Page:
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Distribution of euphausiids off Mejillones Peninsula upwelling system 23S associated with conditions prior and during the El Nino 1998-98 Distribucion de eufausidos en el sistema de surgenica frente a la peninsula de Mejillones 23S asociada a condiciones previas y durante El Nino 1997-98


, : Distribution of euphausiids off Mejillones Peninsula upwelling system 23S associated with conditions prior and during the El Nino 1998-98 Distribucion de eufausidos en el sistema de surgenica frente a la peninsula de Mejillones 23S asociada a condiciones previas y durante El Nino 1997-98. Investigaciones Marinas Universidad Catolica de Valparaiso, 301: 25-43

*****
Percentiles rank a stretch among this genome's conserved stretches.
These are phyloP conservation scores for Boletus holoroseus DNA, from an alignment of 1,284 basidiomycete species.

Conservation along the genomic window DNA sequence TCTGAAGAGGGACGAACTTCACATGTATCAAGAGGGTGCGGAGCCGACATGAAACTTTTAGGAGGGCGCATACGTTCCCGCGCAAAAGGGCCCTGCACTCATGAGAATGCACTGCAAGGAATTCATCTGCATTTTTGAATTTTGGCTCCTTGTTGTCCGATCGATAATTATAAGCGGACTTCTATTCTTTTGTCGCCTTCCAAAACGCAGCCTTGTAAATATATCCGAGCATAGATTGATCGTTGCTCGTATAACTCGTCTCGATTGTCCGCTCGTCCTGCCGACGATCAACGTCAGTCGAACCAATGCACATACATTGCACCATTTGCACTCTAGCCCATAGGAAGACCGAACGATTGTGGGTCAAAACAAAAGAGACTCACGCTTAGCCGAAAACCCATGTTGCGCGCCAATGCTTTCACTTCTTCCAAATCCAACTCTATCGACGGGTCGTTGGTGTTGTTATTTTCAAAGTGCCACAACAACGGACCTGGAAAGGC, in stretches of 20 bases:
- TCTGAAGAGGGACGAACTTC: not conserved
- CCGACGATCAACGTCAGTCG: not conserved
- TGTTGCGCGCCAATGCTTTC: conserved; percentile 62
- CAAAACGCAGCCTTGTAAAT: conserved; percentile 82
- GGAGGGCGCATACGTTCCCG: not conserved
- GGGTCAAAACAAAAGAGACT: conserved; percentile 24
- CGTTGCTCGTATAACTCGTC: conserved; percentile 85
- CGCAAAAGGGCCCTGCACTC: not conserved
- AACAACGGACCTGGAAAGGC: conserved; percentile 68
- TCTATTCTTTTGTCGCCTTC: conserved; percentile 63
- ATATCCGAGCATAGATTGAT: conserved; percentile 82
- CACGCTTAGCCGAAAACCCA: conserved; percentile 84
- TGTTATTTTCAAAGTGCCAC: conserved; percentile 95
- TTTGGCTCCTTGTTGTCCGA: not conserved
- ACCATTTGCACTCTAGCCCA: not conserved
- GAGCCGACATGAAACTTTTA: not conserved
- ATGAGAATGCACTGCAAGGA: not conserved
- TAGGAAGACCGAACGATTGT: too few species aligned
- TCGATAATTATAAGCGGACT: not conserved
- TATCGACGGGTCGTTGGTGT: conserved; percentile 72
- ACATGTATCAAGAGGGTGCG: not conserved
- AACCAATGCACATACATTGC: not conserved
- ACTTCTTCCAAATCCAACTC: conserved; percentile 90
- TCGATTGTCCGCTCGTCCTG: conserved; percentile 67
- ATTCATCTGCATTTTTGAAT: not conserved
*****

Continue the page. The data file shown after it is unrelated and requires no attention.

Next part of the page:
Euphausiids are abundant, although little studied components of the zooplancton in the Humboldt Current ecosystem. For instance, the effect that large scale ocean variability may exert on their population dynamics, abundance and distribution is unknown. In this work, based on 2-year time series data and two spatial surveys on December 1996 and July 1997, the distribution of euphausiids in coastal zone off Mejillones Peninsula was assessed. 10 species were identified, of which the most abundant were Euphausia mucronata, E. distinguenda and a non-identified species of the genus Euphausia. In July 1997 (El Nino conditions) fewer species were observed as compared to December 1996 (prior to the El Nino). In both situations (prior and during the El Nino) the abundance of various species was associated with surface dissolved oxygen and water density. There was no correlation between euphausiids abundance and phytoplankton biomass. Previous to the El Nino 1997-98 a Diel Vertical Migration (DVM) pattern was observed for most species, with greater abundance in the upper 0-50 m layer at night. Under the El Nino conditions DVM was apparently altered by intrusion of the warm water mass. E. mucronata, E. distinguenda, Euphausia sp. and Nematoscelis megalops, were found during the time series study. The abundance of adults of these species was significantly reduced during the warm conditions of the El Nino. By contrast, juveniles and larvae (furcilia and calyptopis), not identified to the species level, were significantly more abundant during the El Nino phase, suggesting that reproduction was continuous throughout the study and even incremented during the El Nino. During the warm conditions of the El Nino we also observed a decrease in body length of adults, juveniles and larvae. When comparing equal months in both periods (El Nino and non-El Nino), the body lengths of juveniles, larvae and at least for one species in adults, were significantly smaller during the El Nino period.

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